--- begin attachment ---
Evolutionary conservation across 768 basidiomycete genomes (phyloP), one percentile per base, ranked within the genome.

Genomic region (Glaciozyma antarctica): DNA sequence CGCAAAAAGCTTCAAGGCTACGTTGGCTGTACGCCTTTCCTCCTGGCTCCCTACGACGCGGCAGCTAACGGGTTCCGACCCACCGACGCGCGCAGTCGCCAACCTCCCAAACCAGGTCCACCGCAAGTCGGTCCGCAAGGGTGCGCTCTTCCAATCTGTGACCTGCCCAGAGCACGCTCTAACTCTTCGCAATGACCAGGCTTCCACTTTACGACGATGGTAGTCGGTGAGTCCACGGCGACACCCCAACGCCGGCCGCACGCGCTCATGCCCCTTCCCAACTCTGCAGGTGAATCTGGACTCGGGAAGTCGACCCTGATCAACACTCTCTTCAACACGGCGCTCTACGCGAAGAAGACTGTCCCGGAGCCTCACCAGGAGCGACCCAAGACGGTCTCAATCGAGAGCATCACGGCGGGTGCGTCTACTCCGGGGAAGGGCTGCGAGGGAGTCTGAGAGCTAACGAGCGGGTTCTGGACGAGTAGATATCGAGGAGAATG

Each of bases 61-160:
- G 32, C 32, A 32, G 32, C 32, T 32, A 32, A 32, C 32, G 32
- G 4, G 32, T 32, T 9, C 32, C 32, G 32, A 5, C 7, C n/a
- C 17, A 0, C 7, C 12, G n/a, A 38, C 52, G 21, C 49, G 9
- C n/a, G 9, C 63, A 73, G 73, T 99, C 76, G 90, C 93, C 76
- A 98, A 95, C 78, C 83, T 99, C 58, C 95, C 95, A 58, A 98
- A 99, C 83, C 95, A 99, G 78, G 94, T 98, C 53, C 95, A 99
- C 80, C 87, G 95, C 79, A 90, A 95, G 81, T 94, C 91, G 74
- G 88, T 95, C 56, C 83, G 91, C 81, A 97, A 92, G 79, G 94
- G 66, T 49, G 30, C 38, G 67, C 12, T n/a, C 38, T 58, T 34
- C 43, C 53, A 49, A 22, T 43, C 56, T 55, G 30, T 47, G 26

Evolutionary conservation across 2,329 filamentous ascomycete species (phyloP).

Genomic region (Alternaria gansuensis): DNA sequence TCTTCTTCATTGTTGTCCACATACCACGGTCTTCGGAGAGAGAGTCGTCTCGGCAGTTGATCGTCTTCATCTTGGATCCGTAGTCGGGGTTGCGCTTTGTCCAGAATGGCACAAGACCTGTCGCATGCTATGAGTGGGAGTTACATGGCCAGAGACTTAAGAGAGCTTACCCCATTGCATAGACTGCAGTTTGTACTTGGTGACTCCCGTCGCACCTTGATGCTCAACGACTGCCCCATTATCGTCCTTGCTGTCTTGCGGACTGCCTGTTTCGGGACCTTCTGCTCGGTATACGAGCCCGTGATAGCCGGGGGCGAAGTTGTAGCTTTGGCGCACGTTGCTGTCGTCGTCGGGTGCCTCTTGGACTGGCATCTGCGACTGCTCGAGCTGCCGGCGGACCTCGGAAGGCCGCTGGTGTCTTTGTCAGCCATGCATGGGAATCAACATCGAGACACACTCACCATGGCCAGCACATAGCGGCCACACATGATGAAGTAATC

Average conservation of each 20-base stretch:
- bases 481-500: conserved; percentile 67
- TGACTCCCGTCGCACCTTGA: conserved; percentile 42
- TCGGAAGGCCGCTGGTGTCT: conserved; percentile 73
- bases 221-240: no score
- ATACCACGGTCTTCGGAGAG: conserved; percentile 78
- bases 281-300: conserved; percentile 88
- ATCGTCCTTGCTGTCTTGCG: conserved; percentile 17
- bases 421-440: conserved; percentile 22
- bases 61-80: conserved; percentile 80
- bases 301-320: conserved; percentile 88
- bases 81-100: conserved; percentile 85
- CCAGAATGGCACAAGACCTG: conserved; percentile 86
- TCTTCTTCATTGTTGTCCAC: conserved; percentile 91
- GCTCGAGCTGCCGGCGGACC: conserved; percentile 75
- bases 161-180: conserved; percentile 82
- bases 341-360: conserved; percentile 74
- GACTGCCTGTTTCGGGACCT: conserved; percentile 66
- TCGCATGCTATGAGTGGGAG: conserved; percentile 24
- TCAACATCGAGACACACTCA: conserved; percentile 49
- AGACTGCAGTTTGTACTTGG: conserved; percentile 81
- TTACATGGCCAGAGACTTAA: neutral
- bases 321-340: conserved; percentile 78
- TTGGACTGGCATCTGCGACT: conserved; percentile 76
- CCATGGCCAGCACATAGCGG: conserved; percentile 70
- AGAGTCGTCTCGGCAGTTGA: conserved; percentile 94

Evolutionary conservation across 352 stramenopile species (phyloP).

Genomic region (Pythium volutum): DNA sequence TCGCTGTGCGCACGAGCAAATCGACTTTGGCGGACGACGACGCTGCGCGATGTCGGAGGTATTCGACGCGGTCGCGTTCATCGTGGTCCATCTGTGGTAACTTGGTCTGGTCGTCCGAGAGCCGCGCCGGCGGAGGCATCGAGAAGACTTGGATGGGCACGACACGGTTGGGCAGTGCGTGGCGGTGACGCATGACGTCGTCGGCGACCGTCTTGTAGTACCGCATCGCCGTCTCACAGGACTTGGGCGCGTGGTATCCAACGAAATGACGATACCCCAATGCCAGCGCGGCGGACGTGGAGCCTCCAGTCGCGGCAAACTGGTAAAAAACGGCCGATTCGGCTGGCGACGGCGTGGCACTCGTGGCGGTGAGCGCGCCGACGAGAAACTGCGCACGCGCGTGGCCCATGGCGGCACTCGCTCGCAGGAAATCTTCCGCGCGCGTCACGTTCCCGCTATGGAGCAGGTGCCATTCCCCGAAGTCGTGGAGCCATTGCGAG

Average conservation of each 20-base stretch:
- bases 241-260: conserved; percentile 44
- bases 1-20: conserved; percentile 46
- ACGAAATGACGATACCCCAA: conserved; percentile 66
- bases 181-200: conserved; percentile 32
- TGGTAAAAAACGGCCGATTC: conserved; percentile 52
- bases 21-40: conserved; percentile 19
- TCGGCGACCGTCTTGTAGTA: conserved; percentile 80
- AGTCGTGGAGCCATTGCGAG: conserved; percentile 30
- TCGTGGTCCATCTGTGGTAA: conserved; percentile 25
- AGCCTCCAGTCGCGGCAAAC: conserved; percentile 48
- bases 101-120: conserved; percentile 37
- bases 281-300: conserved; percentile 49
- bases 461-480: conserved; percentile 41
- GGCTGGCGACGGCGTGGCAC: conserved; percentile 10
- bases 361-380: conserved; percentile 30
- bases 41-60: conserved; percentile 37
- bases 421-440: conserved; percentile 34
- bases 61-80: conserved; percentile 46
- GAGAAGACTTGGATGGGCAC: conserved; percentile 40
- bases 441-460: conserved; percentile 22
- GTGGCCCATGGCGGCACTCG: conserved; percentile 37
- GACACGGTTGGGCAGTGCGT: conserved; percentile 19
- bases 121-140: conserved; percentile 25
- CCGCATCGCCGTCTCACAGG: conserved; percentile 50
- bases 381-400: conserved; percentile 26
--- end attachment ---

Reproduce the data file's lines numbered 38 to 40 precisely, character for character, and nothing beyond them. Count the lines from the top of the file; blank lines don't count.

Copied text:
- bases 321-340: conserved; percentile 78
- TTGGACTGGCATCTGCGACT: conserved; percentile 76
- CCATGGCCAGCACATAGCGG: conserved; percentile 70